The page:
The subscriber devices 160 may be any devices configured to interface with a user or a user device. For example, the subscriber devices 160 may include desktop computers, laptop computers, tablets, mobile telephones, residential gateways, televisions, set-top boxes, and similar devices.

The disclosed method of dynamic bandwidth assignment in a hybrid access network is explained in the context of a hybrid fiber/copper access network for illustration purposes only. The disclosed method may equally apply to hybrid access network comprising a fiber feeder network coupled to any wireless or copper based distribution network.

FIG. 2 is a diagram of an embodiment of a hybrid access network 200 (e.g. unified fiber-copper network 100) without centralized upstream transmission scheduling. Network 200 may comprise a fiber domain 270 and a copper domain 280 coupled via a plurality of ONUs 230. The fiber domain 270 may comprise an OLT 210 coupled to the ONUs 230 via an ODN 202, which may be similar to OLT 110, ONU 130, and ODN 102, respectively. The copper domain 280 may comprise the ONU 230 coupled to a plurality of CPEs 250 via an EDN 204, which may be similar to ONU 130, CNU 150, and EDN 104, respectively. In network 200, there may be no coordination between an OLT and an ONU in their respective upstream bandwidth allocation functions.

The fiber domain 270 may be configured in a P2MP architecture with the OLT 210 located at a CO coupled to the ONUs 230. In an embodiment, data may be exchanged between the OLT 210 and the ONUs 230 via the ODN 202 according to a PON protocol. For example, fiber domain 270 may exchange data according to a GPON protocol as specified by a ITU-T G.984.3 standard. In an embodiment, data may be exchanged through bit-stream based transmission, such as data packets transmitted by a time division multiple access (TDMA) method. The GPON protocol may comprise a GPON Transmission Convergence (GTC) layer that provides a plurality of functionalities, including MAC functionalities for data framing over upstream and downstream channels and a GEM for framing the data and status reporting signaling using DBA for upstream data. The GPON DBA protocol may enable the OLT 210 to dynamically share a common upstream channel of the ODN 202 among the plurality of ONUs 230. In fiber domain 270, the GPON DBA protocol may dynamically share a common upstream channel by allocating bandwidth in units defined by time.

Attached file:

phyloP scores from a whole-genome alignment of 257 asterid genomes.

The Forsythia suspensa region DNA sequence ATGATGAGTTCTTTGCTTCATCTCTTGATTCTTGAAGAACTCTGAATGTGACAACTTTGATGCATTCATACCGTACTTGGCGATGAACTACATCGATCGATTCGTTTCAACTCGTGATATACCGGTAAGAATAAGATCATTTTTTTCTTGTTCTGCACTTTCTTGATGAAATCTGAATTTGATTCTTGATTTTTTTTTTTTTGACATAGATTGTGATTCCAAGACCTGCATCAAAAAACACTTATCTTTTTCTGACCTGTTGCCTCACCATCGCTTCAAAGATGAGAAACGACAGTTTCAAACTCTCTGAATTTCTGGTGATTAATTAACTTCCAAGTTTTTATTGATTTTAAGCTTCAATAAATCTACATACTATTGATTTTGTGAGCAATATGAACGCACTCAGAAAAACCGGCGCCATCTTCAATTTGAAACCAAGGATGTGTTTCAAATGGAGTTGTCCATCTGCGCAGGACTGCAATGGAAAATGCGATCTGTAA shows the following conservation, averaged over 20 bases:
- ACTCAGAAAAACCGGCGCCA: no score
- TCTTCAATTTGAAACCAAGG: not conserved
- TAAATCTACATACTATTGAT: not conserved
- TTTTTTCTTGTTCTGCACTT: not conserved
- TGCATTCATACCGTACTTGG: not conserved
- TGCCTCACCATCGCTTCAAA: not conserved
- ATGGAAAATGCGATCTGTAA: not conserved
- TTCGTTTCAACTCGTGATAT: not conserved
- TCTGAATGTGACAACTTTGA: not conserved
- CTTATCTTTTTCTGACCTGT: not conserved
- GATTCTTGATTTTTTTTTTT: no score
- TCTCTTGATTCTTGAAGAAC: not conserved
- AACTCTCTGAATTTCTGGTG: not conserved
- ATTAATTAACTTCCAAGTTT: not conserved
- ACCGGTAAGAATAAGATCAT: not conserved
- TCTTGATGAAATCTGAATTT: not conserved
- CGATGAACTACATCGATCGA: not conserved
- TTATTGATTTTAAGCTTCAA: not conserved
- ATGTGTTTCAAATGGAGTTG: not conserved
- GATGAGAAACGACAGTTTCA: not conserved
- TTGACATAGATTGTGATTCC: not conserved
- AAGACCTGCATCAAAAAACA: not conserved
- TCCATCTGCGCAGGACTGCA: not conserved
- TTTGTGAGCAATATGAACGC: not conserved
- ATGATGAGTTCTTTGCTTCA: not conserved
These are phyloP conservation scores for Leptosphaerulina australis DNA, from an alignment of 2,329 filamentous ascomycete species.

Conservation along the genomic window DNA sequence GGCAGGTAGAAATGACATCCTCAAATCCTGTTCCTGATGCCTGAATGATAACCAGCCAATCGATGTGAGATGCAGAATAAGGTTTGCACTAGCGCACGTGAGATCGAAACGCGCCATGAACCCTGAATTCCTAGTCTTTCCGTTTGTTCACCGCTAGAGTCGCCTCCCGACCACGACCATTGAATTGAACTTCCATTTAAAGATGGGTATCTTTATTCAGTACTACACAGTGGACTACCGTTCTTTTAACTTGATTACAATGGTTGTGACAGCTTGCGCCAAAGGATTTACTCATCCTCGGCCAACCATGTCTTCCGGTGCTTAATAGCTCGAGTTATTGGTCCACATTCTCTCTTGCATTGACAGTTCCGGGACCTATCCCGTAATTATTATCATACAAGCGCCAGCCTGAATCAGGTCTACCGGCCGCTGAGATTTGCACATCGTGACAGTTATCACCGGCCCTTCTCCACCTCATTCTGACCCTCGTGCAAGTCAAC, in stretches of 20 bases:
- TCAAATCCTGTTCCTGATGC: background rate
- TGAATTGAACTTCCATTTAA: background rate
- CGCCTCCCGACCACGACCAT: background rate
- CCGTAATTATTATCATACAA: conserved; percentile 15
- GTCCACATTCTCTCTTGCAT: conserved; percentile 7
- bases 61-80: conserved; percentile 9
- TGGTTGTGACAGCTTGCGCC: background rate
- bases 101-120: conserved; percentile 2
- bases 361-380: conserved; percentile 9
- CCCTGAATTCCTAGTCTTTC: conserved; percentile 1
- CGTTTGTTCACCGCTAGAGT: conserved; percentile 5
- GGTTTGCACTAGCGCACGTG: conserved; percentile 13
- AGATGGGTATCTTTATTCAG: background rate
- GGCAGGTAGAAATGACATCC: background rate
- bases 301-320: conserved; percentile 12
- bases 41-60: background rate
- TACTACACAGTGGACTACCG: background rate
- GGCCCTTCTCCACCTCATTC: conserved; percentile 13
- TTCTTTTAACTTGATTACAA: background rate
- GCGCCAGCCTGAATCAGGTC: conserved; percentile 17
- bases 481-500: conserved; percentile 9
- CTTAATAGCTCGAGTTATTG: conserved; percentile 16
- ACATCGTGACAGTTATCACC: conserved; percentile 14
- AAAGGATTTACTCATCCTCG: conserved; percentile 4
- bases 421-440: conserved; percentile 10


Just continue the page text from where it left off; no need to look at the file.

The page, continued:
The GPON DBA protocol may comprise an ONU ranging/registration process and an upstream DBA process. The GPON DBA protocol may be implemented as a master/slave configuration, wherein an OLT serves as a GPON DBA master over a plurality of ONUs (GPON DBA slaves). In the ONU ranging/registration process, an ONU joining a hybrid access network may be registered with the OLT and/or a transmission delay may be calculated between the OLT and the ONU. In an upstream DBA process, the OLT allocates upstream bandwidth by granting an ONU an interval of time (e.g. a timeslot) to transmit data on a common upstream channel.

The ONU ranging/registration process may comprise an OLT broadcasting a request for all currently registered ONUs to halt transmissions on the upstream channel. An OLT may then broadcast a request for all unregistered ONUs without an ONU identifier (ONU-ID) to transmit their serial number. An unregistered ONU may respond by transmitting its serial number after waiting for a random time to avoid transmission collisions. The OLT may assign the unregistered ONU an ONU-ID upon receipt of the serial number transmission. The OLT may transmit another request for all ONUs to halt transmissions on the upstream channel. The OLT may then sequentially transmit a ranging request to each registered ONU for a transmission delay measurement. The ONU specified in the ranging request may respond with a ranging transmission that may include the ONU's assigned ONU-ID. The OLT may then measure a round trip delay (RTD) for that ONU and calculate an equalization delay. The OLT may then transmit the calculated equalization delay to the ONU. The ONU may then offset subsequent upstream transmissions by the equalization delay to mitigate its transmission delay.